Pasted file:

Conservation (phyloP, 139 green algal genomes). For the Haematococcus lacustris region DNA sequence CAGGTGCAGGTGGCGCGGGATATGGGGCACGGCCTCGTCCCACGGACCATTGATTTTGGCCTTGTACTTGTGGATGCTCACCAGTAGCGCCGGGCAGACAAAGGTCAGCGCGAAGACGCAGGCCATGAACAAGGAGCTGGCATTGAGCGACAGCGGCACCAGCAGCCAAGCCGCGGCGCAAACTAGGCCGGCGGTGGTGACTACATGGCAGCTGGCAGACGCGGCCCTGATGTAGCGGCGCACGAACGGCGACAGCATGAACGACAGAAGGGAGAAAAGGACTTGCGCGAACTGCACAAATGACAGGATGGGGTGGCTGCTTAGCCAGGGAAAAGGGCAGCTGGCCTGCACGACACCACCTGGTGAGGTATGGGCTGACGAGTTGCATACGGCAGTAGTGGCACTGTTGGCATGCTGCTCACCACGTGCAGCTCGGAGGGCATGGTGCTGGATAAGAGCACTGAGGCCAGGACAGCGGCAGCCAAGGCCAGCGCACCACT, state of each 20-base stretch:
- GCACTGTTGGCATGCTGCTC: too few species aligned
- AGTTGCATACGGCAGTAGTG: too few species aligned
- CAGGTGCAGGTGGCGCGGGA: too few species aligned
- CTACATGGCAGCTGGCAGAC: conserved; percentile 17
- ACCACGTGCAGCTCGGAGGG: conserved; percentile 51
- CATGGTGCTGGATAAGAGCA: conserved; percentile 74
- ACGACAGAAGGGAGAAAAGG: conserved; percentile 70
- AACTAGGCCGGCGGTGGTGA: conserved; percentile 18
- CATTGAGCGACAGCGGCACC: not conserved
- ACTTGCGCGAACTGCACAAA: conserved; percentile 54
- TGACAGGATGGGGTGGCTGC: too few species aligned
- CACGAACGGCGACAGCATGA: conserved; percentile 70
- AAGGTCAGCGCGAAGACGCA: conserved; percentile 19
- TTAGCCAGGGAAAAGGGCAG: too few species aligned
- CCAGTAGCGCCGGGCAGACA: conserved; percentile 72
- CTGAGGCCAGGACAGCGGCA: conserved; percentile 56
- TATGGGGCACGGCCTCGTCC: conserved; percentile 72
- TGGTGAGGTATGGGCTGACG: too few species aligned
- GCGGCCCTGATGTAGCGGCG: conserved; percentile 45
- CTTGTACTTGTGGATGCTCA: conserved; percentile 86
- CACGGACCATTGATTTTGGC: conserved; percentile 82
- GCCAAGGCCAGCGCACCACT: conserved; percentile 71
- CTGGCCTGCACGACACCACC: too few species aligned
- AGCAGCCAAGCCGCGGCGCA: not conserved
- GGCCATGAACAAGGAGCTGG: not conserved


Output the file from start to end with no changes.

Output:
Conservation (phyloP, 139 green algal genomes). For the Haematococcus lacustris region DNA sequence CAGGTGCAGGTGGCGCGGGATATGGGGCACGGCCTCGTCCCACGGACCATTGATTTTGGCCTTGTACTTGTGGATGCTCACCAGTAGCGCCGGGCAGACAAAGGTCAGCGCGAAGACGCAGGCCATGAACAAGGAGCTGGCATTGAGCGACAGCGGCACCAGCAGCCAAGCCGCGGCGCAAACTAGGCCGGCGGTGGTGACTACATGGCAGCTGGCAGACGCGGCCCTGATGTAGCGGCGCACGAACGGCGACAGCATGAACGACAGAAGGGAGAAAAGGACTTGCGCGAACTGCACAAATGACAGGATGGGGTGGCTGCTTAGCCAGGGAAAAGGGCAGCTGGCCTGCACGACACCACCTGGTGAGGTATGGGCTGACGAGTTGCATACGGCAGTAGTGGCACTGTTGGCATGCTGCTCACCACGTGCAGCTCGGAGGGCATGGTGCTGGATAAGAGCACTGAGGCCAGGACAGCGGCAGCCAAGGCCAGCGCACCACT, state of each 20-base stretch:
- GCACTGTTGGCATGCTGCTC: too few species aligned
- AGTTGCATACGGCAGTAGTG: too few species aligned
- CAGGTGCAGGTGGCGCGGGA: too few species aligned
- CTACATGGCAGCTGGCAGAC: conserved; percentile 17
- ACCACGTGCAGCTCGGAGGG: conserved; percentile 51
- CATGGTGCTGGATAAGAGCA: conserved; percentile 74
- ACGACAGAAGGGAGAAAAGG: conserved; percentile 70
- AACTAGGCCGGCGGTGGTGA: conserved; percentile 18
- CATTGAGCGACAGCGGCACC: not conserved
- ACTTGCGCGAACTGCACAAA: conserved; percentile 54
- TGACAGGATGGGGTGGCTGC: too few species aligned
- CACGAACGGCGACAGCATGA: conserved; percentile 70
- AAGGTCAGCGCGAAGACGCA: conserved; percentile 19
- TTAGCCAGGGAAAAGGGCAG: too few species aligned
- CCAGTAGCGCCGGGCAGACA: conserved; percentile 72
- CTGAGGCCAGGACAGCGGCA: conserved; percentile 56
- TATGGGGCACGGCCTCGTCC: conserved; percentile 72
- TGGTGAGGTATGGGCTGACG: too few species aligned
- GCGGCCCTGATGTAGCGGCG: conserved; percentile 45
- CTTGTACTTGTGGATGCTCA: conserved; percentile 86
- CACGGACCATTGATTTTGGC: conserved; percentile 82
- GCCAAGGCCAGCGCACCACT: conserved; percentile 71
- CTGGCCTGCACGACACCACC: too few species aligned
- AGCAGCCAAGCCGCGGCGCA: not conserved
- GGCCATGAACAAGGAGCTGG: not conserved